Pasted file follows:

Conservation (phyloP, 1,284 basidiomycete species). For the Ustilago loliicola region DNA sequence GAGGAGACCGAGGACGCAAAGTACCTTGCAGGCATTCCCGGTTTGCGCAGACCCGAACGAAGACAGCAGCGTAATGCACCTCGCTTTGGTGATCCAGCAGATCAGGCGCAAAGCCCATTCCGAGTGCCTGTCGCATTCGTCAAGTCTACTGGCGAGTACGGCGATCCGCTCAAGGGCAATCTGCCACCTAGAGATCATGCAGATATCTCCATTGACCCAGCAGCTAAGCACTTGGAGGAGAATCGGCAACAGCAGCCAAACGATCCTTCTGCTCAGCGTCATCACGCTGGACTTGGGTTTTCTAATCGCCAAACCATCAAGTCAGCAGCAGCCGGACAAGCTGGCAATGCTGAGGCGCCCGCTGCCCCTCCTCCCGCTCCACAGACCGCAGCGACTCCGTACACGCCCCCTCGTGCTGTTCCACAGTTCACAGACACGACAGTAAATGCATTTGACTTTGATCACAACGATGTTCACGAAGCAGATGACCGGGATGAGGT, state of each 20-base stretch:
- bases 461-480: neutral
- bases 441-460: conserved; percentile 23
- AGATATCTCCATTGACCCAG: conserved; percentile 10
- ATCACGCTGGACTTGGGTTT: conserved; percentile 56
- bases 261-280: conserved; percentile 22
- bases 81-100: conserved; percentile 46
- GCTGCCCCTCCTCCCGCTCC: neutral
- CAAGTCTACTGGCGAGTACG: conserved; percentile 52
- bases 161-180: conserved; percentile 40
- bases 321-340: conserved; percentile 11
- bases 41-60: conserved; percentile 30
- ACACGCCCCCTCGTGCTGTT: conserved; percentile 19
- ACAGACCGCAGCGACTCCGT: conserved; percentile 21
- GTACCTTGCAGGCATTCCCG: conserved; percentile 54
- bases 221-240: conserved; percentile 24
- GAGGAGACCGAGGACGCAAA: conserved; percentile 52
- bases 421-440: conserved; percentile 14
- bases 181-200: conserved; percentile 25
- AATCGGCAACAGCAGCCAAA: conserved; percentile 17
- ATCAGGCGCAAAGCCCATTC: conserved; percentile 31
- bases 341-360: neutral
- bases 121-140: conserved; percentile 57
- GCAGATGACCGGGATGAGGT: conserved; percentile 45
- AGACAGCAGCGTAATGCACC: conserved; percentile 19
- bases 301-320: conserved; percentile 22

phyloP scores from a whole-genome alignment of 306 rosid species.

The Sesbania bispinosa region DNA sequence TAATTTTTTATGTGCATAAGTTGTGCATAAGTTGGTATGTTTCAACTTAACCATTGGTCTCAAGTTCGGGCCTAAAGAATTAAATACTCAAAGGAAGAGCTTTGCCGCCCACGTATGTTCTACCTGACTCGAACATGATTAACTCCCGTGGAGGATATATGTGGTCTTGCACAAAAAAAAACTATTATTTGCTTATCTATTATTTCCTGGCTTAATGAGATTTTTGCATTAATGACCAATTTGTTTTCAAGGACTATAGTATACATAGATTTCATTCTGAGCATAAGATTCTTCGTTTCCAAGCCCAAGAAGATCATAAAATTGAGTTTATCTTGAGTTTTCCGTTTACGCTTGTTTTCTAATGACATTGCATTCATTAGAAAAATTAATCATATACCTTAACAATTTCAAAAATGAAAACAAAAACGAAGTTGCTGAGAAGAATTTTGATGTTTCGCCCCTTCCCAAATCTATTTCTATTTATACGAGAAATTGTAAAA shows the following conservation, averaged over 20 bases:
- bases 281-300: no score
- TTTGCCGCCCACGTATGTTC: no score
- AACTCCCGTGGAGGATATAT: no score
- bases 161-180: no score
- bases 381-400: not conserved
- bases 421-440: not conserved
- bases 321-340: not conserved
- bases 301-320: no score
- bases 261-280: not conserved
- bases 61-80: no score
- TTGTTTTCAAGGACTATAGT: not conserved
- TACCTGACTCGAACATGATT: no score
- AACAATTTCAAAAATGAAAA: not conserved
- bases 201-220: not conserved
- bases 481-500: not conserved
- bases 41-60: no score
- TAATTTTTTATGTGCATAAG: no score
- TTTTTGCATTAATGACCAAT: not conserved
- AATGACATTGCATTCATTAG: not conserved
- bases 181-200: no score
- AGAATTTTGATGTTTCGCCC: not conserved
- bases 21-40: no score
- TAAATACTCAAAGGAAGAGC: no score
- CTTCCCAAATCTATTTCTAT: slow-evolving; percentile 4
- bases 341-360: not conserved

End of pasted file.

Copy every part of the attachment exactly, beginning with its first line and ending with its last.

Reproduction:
Conservation (phyloP, 1,284 basidiomycete species). For the Ustilago loliicola region DNA sequence GAGGAGACCGAGGACGCAAAGTACCTTGCAGGCATTCCCGGTTTGCGCAGACCCGAACGAAGACAGCAGCGTAATGCACCTCGCTTTGGTGATCCAGCAGATCAGGCGCAAAGCCCATTCCGAGTGCCTGTCGCATTCGTCAAGTCTACTGGCGAGTACGGCGATCCGCTCAAGGGCAATCTGCCACCTAGAGATCATGCAGATATCTCCATTGACCCAGCAGCTAAGCACTTGGAGGAGAATCGGCAACAGCAGCCAAACGATCCTTCTGCTCAGCGTCATCACGCTGGACTTGGGTTTTCTAATCGCCAAACCATCAAGTCAGCAGCAGCCGGACAAGCTGGCAATGCTGAGGCGCCCGCTGCCCCTCCTCCCGCTCCACAGACCGCAGCGACTCCGTACACGCCCCCTCGTGCTGTTCCACAGTTCACAGACACGACAGTAAATGCATTTGACTTTGATCACAACGATGTTCACGAAGCAGATGACCGGGATGAGGT, state of each 20-base stretch:
- bases 461-480: neutral
- bases 441-460: conserved; percentile 23
- AGATATCTCCATTGACCCAG: conserved; percentile 10
- ATCACGCTGGACTTGGGTTT: conserved; percentile 56
- bases 261-280: conserved; percentile 22
- bases 81-100: conserved; percentile 46
- GCTGCCCCTCCTCCCGCTCC: neutral
- CAAGTCTACTGGCGAGTACG: conserved; percentile 52
- bases 161-180: conserved; percentile 40
- bases 321-340: conserved; percentile 11
- bases 41-60: conserved; percentile 30
- ACACGCCCCCTCGTGCTGTT: conserved; percentile 19
- ACAGACCGCAGCGACTCCGT: conserved; percentile 21
- GTACCTTGCAGGCATTCCCG: conserved; percentile 54
- bases 221-240: conserved; percentile 24
- GAGGAGACCGAGGACGCAAA: conserved; percentile 52
- bases 421-440: conserved; percentile 14
- bases 181-200: conserved; percentile 25
- AATCGGCAACAGCAGCCAAA: conserved; percentile 17
- ATCAGGCGCAAAGCCCATTC: conserved; percentile 31
- bases 341-360: neutral
- bases 121-140: conserved; percentile 57
- GCAGATGACCGGGATGAGGT: conserved; percentile 45
- AGACAGCAGCGTAATGCACC: conserved; percentile 19
- bases 301-320: conserved; percentile 22

phyloP scores from a whole-genome alignment of 306 rosid species.

The Sesbania bispinosa region DNA sequence TAATTTTTTATGTGCATAAGTTGTGCATAAGTTGGTATGTTTCAACTTAACCATTGGTCTCAAGTTCGGGCCTAAAGAATTAAATACTCAAAGGAAGAGCTTTGCCGCCCACGTATGTTCTACCTGACTCGAACATGATTAACTCCCGTGGAGGATATATGTGGTCTTGCACAAAAAAAAACTATTATTTGCTTATCTATTATTTCCTGGCTTAATGAGATTTTTGCATTAATGACCAATTTGTTTTCAAGGACTATAGTATACATAGATTTCATTCTGAGCATAAGATTCTTCGTTTCCAAGCCCAAGAAGATCATAAAATTGAGTTTATCTTGAGTTTTCCGTTTACGCTTGTTTTCTAATGACATTGCATTCATTAGAAAAATTAATCATATACCTTAACAATTTCAAAAATGAAAACAAAAACGAAGTTGCTGAGAAGAATTTTGATGTTTCGCCCCTTCCCAAATCTATTTCTATTTATACGAGAAATTGTAAAA shows the following conservation, averaged over 20 bases:
- bases 281-300: no score
- TTTGCCGCCCACGTATGTTC: no score
- AACTCCCGTGGAGGATATAT: no score
- bases 161-180: no score
- bases 381-400: not conserved
- bases 421-440: not conserved
- bases 321-340: not conserved
- bases 301-320: no score
- bases 261-280: not conserved
- bases 61-80: no score
- TTGTTTTCAAGGACTATAGT: not conserved
- TACCTGACTCGAACATGATT: no score
- AACAATTTCAAAAATGAAAA: not conserved
- bases 201-220: not conserved
- bases 481-500: not conserved
- bases 41-60: no score
- TAATTTTTTATGTGCATAAG: no score
- TTTTTGCATTAATGACCAAT: not conserved
- AATGACATTGCATTCATTAG: not conserved
- bases 181-200: no score
- AGAATTTTGATGTTTCGCCC: not conserved
- bases 21-40: no score
- TAAATACTCAAAGGAAGAGC: no score
- CTTCCCAAATCTATTTCTAT: slow-evolving; percentile 4
- bases 341-360: not conserved